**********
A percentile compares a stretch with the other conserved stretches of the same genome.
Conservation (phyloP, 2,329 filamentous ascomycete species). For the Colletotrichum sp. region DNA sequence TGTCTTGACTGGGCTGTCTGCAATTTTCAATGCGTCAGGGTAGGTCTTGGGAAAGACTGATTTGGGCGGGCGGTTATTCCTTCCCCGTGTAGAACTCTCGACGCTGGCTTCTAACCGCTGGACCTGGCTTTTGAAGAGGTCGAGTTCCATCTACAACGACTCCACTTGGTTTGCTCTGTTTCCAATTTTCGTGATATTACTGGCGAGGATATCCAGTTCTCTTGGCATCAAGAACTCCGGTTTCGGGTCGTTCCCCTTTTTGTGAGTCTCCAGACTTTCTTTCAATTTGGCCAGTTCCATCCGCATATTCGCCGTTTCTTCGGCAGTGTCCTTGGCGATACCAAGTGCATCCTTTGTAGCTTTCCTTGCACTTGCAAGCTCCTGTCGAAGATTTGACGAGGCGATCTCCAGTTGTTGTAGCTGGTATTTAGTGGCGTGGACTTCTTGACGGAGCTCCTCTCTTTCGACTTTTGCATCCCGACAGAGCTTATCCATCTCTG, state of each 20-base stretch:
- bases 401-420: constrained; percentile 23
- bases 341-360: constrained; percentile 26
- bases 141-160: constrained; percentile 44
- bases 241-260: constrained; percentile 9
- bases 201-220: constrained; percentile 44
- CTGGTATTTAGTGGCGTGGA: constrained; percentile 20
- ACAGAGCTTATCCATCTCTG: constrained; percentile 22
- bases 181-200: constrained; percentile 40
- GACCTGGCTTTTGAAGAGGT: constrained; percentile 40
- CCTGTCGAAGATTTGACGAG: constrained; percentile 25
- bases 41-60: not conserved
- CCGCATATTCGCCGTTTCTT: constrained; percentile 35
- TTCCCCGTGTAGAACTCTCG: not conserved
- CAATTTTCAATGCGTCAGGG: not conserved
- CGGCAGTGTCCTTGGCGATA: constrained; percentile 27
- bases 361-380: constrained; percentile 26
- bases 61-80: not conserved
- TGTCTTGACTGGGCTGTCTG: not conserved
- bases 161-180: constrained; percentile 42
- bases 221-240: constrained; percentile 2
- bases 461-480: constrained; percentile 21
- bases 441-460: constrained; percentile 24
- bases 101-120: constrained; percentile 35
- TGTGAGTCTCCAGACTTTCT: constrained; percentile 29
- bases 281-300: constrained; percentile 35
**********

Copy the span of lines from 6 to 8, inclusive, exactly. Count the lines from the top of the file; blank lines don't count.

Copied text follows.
- bases 241-260: constrained; percentile 9
- bases 201-220: constrained; percentile 44
- CTGGTATTTAGTGGCGTGGA: constrained; percentile 20